...He talk’d of death, and said he did not fear it. I said, “Why, Oscar, don’t you think you will get well?” He said, “I may, but it is not probable.” He spoke calmly of his condition. …
— From “A New York Soldier” in “Prose Works” (1892) by Walt Whitman.
During the Civil War, many local men fought on behalf of the Union. One family that saw a number of their sons, brothers and cousins go off to war was the Wilber family, whose descendants still largely populate the Five Mile Valley of Allegany and Humphrey.
Pvt. Oscar F. Wilber fought with the 154th New York Volunteer Infantry until he was struck down by Confederate artillery on May 3, 1863, at the Battle of Chancellorsville in Virginia, according to the Allegany Area Historical Association. Left with a broken femur, Wilber fell into enemy hands until he was exchanged and transferred back across Union lines.
(It was later in the war that General of the Army Ulysses S. Grant stopped the practice of exchanging prisoners of war with the Confederacy, consigning POWs to hellish conditions on both sides until the war ended.)
After several weeks, the young Pvt. Wilber was moved to his final destination at Ward K of the Armory Square Hospital in Washington, D.C. There he met the now famed poet Walt Whitman, who was serving as a volunteer with the Christian Commission, raising money for extra food and supplies for soldiers.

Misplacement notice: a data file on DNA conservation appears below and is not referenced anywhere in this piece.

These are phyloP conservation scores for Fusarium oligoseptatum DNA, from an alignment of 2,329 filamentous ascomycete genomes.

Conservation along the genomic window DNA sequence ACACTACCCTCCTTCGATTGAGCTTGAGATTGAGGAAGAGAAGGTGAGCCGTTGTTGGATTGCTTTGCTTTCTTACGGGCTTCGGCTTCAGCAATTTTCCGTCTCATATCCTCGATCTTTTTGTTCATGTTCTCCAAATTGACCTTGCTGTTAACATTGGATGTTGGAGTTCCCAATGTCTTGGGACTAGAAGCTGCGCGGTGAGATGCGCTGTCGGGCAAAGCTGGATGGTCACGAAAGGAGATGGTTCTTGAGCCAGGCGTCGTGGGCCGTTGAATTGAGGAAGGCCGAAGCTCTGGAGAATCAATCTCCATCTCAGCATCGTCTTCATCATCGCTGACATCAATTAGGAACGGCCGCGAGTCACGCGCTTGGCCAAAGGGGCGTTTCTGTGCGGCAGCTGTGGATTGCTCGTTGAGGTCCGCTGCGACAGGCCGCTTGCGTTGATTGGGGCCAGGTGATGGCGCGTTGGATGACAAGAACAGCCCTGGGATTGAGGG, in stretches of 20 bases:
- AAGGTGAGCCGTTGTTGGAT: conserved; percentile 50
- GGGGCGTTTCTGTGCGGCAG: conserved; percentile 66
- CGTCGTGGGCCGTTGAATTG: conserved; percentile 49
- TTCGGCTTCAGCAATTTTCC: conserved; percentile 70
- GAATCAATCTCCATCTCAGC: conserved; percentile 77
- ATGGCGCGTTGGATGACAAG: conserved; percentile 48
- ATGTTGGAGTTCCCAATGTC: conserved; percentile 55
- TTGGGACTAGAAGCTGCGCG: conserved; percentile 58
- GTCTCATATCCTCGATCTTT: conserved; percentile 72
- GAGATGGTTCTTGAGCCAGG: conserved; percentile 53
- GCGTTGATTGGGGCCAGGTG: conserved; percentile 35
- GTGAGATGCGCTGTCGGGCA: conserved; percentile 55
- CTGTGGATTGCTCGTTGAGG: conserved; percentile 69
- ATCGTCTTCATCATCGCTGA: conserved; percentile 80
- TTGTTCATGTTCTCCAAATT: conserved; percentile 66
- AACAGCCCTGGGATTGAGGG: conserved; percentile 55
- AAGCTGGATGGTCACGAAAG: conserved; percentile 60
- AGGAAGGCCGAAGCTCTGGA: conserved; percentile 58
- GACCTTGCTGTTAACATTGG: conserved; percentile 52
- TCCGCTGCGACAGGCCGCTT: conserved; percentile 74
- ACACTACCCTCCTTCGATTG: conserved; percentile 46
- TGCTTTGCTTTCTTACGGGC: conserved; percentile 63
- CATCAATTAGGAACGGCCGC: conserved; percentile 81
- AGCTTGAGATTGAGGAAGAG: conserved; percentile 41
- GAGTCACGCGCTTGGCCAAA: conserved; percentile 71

Whitman spent much of his time at the bedsides of wounded soldiers, offering comfort by conversing with the men, reading to them, and writing letters home on their behalf. Whitman comforted Wilber, reading passages of the Bible to the private as he laid suffering from his wounds and illness.
Wilber died July 31, 1863, and his body was returned to Allegany for burial in the family plot at the Five Mile Cemetery. Wilber's upper thigh bone is part of the National Museum of Health and Medicine's collection.
Wilber inspired Whitman to write his sketch "A New York Soldier,” which depicts his encounters with the dying Wilber.
A newly erected historical marker now commemorates Wilbur and his relationship with Whitman. The marker, funded by the William G. Pomeroy Foundation, was dedicated Sunday during an event hosted by the Allegany Area Historical Association and descendants of Wilber.
The association thanked the town of Allegany, Acting Supervisor Jim Hitchcock and the town board, Stephanie Guthrie and the Allegany Cemetery Association, Mark H. Dunkelman and the descendants of the 154th New York, the Allegany American Legion 892 Charles Harbel Post, Larry Kilmer and his fellow Civil War re-enactors and the Pomeroy Foundation for its involvement and support.
“Also, a very special thanks to Spencer Morgan, a descendant of Oscar Wilber, whose idea it was to do this,” the association noted in its Facebook post about the marker. “He did the research, applied for the grant from the Pomeroy Foundation and did all the legwork associated with this event.”